Jargonese Makes You Sound Pretentious
I was listening to a speaker the other day and just about dozed off in boredom. The topic she was discussing was very important and she was making some valid points. But for some reason she tried to impress everyone by overusing jargon and technical terms. She also latched on to the one technical expert in room and traded terms back and forth with him that no one else present understood. Mind you, the presentation was meant to educate and persuade those present. What a totally missed opportunity.
Recently I read a magazine interview with an analyst who had been asked about his forecast for technology spending by a sprawling medical complex in 2009. His reply: "Expect commoditized processes to be optimized and varying instances to be consolidated and standardized on middleware platforms." Words like "optimized," "commoditized," and "standards" are buzzwords that mean nothing to most listeners, but the use of such language does serve a purpose-to elevate a person in his own mind!
Wikipedia says "buzzwords are typically intended to impress one's audience with the pretense of knowledge."
When individuals hear jargon their eyes glaze over, they don't see how the topic affects them personally and they assume the speaker is a showoff.
Imagine trying to promote server virtualization throughout a company by saying, "Server virtualization is the masking of server resources, including the number and identity of individual physical servers, processors, and operating systems, from server users." That's a technically accurate definition but so full of jargon that it is meaningless to most people.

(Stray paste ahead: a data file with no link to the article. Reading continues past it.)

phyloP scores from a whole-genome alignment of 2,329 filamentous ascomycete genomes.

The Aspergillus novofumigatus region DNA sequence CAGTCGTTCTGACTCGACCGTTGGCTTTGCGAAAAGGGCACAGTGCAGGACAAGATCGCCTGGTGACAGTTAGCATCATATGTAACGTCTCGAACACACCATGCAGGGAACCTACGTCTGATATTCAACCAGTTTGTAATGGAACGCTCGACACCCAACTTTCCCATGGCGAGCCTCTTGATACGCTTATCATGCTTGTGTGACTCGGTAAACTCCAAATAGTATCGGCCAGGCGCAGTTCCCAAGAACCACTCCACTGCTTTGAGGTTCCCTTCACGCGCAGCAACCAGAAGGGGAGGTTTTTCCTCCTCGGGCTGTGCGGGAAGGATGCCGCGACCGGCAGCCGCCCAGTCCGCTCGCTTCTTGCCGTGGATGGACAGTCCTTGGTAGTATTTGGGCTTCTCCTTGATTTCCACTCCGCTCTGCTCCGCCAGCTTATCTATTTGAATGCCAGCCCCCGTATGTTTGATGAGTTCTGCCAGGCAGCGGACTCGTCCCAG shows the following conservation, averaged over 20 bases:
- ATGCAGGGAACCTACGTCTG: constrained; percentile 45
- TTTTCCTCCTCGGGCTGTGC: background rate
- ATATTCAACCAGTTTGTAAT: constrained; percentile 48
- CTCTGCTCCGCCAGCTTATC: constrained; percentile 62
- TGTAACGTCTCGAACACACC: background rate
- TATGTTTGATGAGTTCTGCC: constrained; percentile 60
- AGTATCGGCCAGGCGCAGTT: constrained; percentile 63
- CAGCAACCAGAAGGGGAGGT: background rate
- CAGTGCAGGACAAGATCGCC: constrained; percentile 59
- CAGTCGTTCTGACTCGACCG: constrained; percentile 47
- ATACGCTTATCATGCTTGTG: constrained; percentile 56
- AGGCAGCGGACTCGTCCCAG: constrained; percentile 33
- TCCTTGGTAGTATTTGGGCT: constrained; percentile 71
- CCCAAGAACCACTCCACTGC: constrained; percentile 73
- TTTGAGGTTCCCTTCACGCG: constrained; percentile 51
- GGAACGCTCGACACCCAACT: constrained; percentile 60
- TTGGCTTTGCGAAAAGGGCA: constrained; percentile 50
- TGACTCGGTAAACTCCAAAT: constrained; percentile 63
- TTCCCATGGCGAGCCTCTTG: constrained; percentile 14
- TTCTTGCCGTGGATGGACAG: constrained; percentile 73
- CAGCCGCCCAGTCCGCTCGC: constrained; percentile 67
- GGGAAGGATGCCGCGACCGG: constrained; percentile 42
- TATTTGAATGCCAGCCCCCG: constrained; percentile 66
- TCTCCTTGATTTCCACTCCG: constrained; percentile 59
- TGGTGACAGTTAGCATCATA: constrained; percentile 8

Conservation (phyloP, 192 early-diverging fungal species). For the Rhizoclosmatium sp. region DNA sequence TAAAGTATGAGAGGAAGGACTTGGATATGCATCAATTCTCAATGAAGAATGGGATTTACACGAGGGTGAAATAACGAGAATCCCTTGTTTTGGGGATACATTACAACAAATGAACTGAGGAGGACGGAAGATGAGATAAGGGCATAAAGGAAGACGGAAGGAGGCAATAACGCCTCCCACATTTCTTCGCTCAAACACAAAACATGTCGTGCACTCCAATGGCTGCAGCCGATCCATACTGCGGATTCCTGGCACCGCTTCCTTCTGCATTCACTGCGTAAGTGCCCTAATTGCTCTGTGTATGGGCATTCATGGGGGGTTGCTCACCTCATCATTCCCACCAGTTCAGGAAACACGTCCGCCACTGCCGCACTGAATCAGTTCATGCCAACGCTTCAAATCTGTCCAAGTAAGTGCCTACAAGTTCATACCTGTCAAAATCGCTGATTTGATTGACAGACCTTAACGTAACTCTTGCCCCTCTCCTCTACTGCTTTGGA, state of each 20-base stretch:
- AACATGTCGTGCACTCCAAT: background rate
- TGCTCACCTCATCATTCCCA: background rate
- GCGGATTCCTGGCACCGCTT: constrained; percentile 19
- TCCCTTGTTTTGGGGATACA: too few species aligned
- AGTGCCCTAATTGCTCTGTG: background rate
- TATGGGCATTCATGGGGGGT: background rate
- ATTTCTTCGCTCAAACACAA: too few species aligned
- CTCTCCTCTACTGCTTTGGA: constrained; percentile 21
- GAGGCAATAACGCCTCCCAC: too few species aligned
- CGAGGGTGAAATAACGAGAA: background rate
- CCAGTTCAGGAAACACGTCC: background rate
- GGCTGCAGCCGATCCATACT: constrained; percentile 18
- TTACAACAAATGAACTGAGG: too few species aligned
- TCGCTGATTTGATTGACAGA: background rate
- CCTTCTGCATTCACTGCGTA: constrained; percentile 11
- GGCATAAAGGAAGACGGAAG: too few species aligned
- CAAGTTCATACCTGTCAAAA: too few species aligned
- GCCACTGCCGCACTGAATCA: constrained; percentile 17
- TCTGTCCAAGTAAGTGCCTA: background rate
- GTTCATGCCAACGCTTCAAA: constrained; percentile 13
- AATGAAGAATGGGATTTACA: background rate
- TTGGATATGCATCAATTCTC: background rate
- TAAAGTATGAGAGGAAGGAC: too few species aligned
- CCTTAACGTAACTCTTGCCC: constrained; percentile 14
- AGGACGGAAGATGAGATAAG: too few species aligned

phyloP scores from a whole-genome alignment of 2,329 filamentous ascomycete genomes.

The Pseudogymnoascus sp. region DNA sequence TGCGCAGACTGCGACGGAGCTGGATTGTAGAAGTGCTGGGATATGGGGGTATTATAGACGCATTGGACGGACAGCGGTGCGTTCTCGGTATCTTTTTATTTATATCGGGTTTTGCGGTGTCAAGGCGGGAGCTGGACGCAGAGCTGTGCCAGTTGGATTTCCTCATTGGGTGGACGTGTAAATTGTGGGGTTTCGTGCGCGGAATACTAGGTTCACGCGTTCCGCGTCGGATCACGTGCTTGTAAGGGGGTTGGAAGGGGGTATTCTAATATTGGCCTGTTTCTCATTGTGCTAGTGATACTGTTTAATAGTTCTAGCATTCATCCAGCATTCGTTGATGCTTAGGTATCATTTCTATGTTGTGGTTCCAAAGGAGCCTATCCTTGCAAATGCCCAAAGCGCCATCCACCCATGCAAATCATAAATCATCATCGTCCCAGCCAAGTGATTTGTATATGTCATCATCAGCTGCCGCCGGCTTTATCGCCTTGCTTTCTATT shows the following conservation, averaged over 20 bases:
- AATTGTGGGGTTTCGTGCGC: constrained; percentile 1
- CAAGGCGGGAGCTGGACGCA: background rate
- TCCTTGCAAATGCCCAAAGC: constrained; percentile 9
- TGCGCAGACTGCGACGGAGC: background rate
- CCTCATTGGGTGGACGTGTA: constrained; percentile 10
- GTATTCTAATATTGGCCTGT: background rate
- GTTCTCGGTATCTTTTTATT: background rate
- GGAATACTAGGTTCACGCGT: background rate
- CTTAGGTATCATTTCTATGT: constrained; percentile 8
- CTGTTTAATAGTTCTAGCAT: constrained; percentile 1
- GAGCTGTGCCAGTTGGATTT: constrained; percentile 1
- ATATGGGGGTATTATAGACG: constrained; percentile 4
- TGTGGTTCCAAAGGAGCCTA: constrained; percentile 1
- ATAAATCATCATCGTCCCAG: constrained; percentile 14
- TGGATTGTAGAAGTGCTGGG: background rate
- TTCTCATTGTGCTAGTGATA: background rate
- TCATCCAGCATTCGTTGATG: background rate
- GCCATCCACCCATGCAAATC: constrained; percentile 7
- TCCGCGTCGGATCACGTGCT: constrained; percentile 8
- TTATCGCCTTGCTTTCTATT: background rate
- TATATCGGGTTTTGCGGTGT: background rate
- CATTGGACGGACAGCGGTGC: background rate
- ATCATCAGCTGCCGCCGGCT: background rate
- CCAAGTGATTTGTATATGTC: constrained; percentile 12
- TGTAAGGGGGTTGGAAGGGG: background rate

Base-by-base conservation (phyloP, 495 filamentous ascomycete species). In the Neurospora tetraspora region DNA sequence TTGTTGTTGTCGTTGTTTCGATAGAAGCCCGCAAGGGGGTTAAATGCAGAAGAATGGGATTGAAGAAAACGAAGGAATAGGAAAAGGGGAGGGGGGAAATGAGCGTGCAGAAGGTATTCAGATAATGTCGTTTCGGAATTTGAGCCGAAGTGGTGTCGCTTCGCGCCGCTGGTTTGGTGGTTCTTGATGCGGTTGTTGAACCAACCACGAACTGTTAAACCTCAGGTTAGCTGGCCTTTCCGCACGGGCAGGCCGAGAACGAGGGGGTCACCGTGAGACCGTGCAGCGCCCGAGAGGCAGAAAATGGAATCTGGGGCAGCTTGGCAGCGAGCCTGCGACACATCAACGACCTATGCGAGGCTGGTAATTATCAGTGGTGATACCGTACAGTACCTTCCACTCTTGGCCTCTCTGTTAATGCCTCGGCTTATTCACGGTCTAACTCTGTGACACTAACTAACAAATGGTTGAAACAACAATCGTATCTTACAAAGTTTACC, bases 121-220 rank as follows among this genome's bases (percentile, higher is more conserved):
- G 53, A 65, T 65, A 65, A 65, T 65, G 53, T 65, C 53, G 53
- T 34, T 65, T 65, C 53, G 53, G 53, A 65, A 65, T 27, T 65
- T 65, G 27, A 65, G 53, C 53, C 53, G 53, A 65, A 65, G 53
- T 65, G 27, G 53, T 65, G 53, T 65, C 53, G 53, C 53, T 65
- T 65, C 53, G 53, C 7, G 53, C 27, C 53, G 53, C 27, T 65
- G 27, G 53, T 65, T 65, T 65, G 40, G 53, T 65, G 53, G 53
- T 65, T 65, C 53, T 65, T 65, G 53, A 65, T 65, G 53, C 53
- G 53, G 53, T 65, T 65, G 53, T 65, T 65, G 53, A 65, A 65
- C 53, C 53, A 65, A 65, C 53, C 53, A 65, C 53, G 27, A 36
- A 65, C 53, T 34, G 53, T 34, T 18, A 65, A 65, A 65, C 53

Now imagine if the IT professional told the CEO, "I'd like to show you how we can save money on our energy bills by consolidating our sprawling server farms into fewer pieces of hardware."
What's the difference? The simple version is easy to understand and clearly answers the question, What's in it for me? (in this case, for the CEO and the company).
Jargon is not just overused when speaking to those outside the profession. Sometimes those in medicine or clinical lab sciences try to show "breadth of knowledge" by pretending to be experts in other areas like business, technology or computer science. They think they are impressing their peers, when they are just boring them.
Your goal as a speaker should always be to help listeners follow your message, not to impress them with your knowledge; and certainly not to leave them more confused.